Still to work on: being better about planning in advance what we're doing and telling him.  I do try and ask him what he wants to do, but I think the not knowing whether we're going out or staying home is causing him some anxiety--he always wants to go out, and he is afraid he will be disappointed.  We're particularly bad about this at weekends.

None of these are overnight solutions, but we do seem to be coming out the other side of this phase.  Whatever bug(s) was running through the house has passed, and after a patch of sleep deprivation last week (assorted causes), I'm back on an even emotional keel--aided greatly by my husband taking the children out for about four hours over the weekend; I cleaned the kitchen thoroughly and felt both virtuous and mentally-rested.

More to the point, I feel happier about my son again.  He's still whiny and he still has meltdowns on occasion, but it's getting easier to focus on the good stuff, the stuff that makes him him and the son I adore.

Positive Thinking
On that note and to sign off, I'm going to list some of the lovely things about my son.  Both because it's good for me to remember them and because it's not fair on my son to omit them.
  • I love listening to him play games, making up his own adventures.
  • I love how he dances spontaneously and sings songs that morph from standard songs to his own creations and back again.
  • I love that he wants to go and open the door for his sister when we hear her wake up from her nap.
  • I love his wicked, gleeful smile.
  • I love how he wants to play with his sister.  He's yet to reach a 'no girls' phase (I've probably jinxed this now).  Not only that, he can play nicely with her.  Yesterday, they amused themselves for forty minutes and I only had to intervene twice.  Twice!
  • I love that he's recently got over a huge hump of fussiness and has started eating things with cheese in, drinking milk and sampling different kinds of meat!  (Still fussy, but drastically less so).
  • I love how he's running his finger along the text in books he's memorised, still trying to figure out the reading thing.
  • I love reading to him. I'm surprised by how much more fun it is reading to a three year old than a toddler (more interesting books and no "Again!" as soon as I've finished).
  • I love that for all his flaws, he's still above average when it comes to listening to me, behaving appropriately, taking turns and saying 'sorry'.
  • I love our moments when it's just me and him.  For two years, it was just me and him most of the time, and there is something unbelievably special about reclaiming that every now and then.

Sunday, 2 September 2012

Post Holiday Post

We've been back for a week, but I haven't felt much like writing.  It's always exhausting going back to the UK.  Most of our family are in the north of England (and Wales) and some of my family are in the southwest; in the road-trip between the two, we try and incorporate meals with a few friends in the south, and then there's always a pack of mutual friends from university who we meet up with for one weekend.  It's insanely fun and I love it, but it's not at all restful.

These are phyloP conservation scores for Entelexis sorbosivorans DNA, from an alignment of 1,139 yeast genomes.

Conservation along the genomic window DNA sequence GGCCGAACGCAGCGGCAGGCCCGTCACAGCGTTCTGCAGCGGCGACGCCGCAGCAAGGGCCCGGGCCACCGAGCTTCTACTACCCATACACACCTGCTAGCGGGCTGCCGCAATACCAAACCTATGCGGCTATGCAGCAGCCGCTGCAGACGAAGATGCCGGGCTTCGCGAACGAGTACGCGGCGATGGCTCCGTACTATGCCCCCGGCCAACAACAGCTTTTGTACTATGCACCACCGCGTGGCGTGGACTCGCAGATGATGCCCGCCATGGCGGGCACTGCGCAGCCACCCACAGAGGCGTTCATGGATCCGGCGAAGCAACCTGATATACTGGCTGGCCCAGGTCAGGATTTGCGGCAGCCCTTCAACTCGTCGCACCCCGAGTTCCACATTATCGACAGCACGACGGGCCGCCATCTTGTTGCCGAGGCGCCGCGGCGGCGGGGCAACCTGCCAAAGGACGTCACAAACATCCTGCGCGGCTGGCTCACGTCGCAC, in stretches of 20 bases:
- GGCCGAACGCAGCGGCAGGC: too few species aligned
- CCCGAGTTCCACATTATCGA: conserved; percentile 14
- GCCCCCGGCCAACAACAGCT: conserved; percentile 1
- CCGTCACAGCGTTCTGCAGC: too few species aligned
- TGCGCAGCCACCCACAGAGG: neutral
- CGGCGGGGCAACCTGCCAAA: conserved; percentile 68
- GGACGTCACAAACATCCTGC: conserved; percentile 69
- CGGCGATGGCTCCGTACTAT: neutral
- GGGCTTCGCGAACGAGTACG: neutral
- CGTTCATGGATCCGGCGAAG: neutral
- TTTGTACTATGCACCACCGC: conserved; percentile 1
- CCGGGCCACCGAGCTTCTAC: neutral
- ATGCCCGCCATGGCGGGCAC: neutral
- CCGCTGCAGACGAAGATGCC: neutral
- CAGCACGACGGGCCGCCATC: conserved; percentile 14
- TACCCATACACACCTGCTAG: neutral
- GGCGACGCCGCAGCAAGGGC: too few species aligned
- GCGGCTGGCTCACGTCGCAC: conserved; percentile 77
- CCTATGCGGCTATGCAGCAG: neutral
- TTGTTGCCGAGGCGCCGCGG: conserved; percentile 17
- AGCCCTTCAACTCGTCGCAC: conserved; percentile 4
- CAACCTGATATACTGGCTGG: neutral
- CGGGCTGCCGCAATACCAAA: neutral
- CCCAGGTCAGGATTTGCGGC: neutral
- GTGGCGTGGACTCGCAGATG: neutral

The annual trip is something I consider hugely important, all the moreso for our children, so they get to meet their extended family and get some experience of England.  Thinking about it though, this wasn't something I had the option of in my childhood.  My father was in the navy, and we moved to Hong Kong for three years when I was one, back to the UK when I was four, and then to the States when I was nine (we came back when I was eleven, at which point I started boarding school and gained a permanent base in the UK, wherever my parents traveled). 

During those posts, I never saw England, though in my earliest memories I was always very clear that we would go home there one day.  My mother's sister and my father's parents were up for traveling out to visit us, but I would only see the rest of the family when we lived in England.  On the other hand, when I grew older, I was very conscientious about making the trip abroad to see my parents every year, and this has carried on now that I'm the one living abroad. 

While some people have felt that I must lack roots, leading such a childhood, I've always identified very strongly as British and been very firm that England is my home (even when my husband and I moved out to the States, I insisted on the proviso that it was only temporary).  That said, there's a cultural knowledge base that I lacked.... not so obvious these days, but I remember struggling with it through high school and university.

I hope to assuage this in my children.  It's a lot easier for me to keep in touch with the UK than it was for my parents.  When we were in Hong Kong, international phone calls had to be carefully scheduled by letter and kept as brief as possible owing to the cost; today, my parents and I video chat most weeks in my living room, with the camera trained on the children playing on the rug.  BBC America is a channel, and it's not difficult for us to get hold of current British children's programmes.

That said, you can't beat the firsthand experience of a trip through the motherland.  Not to mention so many of our friends have children the same age as ours, who (for now!) our children are eager to play with.  Just having some idea of what British children are into is going to be such a big deal when we do come home and the children have to make a fresh start at a British school.
I'm realistic enough to know that I can't give them a completely British childhood, nor would I want to.  They're American too, and I think it's absurd to dismiss that or make them feel its undesirable.  I'm just trying to give them as much familiarity with the UK as I can.  Because that's where we'll go, "when we go home."